If you're a people person, you can choose to work on a more people oriented field where you prepare business plans, presentations, and/or have to work with a team. You can have fun on the job and work at your own pace while constantly learning and acquiring new skills. At the same time there are many jobs that you can do independently if you like the traditional office job with standard hours, such as finance, or statistical analysis, etc... For more info about what you can do with an economics degree, visit this site.
How's the Job Market?
The job market for those who hold economics and other business related degrees is, especially at this point in time, flourishing. After the recession many corporations and the government are all re-structuring their sectors and require economic insight now more than ever. And the thing is, economics will always be important. The job market will always be open, and newer graduates will always be needed as the fast-paced business world is ever-changing. This is one field where you don't really need to worry about getting a job afterwards. Sure, there's a lot of competition, but at the same time there are a lot of openings as well.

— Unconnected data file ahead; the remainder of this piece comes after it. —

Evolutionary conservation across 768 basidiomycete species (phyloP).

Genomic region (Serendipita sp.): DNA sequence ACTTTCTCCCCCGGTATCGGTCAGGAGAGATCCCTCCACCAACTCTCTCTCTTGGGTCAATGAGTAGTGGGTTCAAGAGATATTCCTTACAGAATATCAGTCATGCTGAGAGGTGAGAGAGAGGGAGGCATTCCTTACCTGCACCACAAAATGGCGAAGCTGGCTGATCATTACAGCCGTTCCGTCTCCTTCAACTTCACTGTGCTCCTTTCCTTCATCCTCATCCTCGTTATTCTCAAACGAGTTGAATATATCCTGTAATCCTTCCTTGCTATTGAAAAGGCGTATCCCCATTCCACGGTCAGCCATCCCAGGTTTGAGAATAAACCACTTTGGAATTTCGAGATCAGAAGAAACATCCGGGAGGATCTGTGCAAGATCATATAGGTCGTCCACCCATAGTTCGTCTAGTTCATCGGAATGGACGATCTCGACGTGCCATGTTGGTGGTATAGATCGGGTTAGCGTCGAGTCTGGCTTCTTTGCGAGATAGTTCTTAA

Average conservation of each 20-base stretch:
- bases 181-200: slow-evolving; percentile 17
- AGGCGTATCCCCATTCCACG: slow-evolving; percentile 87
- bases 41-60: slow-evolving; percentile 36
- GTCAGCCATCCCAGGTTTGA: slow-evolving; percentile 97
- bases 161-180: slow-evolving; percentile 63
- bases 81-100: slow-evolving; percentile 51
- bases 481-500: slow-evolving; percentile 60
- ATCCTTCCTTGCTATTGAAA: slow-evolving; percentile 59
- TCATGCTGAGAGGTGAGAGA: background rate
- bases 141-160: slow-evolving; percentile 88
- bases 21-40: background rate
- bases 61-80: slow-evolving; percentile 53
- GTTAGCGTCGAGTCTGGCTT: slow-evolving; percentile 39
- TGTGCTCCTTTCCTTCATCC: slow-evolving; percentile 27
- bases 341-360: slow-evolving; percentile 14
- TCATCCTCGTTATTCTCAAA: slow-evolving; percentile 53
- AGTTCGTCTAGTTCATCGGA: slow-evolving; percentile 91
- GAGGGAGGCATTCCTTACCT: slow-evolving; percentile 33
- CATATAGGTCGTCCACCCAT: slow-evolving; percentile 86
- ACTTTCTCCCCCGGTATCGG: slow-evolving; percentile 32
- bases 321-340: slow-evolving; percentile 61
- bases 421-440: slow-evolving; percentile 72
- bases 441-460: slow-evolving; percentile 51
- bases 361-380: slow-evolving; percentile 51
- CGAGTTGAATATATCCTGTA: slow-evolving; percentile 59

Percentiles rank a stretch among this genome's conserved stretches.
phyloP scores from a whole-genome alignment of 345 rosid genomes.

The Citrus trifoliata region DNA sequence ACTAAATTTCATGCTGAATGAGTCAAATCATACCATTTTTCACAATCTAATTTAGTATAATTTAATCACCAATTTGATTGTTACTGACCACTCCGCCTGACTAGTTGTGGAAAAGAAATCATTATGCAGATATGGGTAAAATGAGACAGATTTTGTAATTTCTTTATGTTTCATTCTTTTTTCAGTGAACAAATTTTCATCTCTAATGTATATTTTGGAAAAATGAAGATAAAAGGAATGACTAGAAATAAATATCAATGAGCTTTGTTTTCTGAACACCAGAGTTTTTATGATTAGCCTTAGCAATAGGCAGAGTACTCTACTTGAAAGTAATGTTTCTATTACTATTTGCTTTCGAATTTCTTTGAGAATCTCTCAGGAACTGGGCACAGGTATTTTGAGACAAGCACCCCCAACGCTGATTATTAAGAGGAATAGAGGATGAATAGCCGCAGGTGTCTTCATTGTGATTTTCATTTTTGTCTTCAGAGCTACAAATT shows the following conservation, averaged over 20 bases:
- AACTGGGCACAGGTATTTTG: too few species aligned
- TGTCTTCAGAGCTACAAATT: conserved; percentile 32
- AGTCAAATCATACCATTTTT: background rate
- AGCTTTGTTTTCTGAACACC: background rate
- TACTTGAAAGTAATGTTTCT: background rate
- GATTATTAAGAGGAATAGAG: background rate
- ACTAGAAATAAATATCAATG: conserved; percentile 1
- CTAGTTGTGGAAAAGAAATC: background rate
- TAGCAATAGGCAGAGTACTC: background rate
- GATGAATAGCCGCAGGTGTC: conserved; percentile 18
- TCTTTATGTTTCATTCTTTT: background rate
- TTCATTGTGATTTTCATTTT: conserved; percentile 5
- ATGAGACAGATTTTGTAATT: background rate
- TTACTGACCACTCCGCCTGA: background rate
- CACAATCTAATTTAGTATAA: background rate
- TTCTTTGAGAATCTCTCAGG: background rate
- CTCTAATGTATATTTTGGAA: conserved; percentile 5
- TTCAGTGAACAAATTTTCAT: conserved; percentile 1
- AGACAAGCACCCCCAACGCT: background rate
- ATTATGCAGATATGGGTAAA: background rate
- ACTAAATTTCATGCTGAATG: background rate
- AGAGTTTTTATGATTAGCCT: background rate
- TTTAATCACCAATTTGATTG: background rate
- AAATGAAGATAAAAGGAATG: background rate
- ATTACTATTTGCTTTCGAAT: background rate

Needless to say, with an Economics degree you're more likely to get an entry-level job than most any other degree. Since it varies for region I can't say for sure, but I've read that around 80% of Economics graduates get a related job within their first year after graduating in North America. It helps a lot if you network and put yourself out there. I also remember reading on a few sites back when I was starting college that most Economics majors start on a anywhere between $50-60 thousand salary, going up to a 6 figure income as early as 10 years.
So really, whether you're genuinely interested or just don't have any other majors in mind, Economics is good. It's broad enough to interest you at some level, and not excruciatingly difficult as long as you work at it; though the same can be said for any university program. The job market is good, and the pay is good, and even if later on you find a job unrelated to the major, it's always good real-world knowledge to have.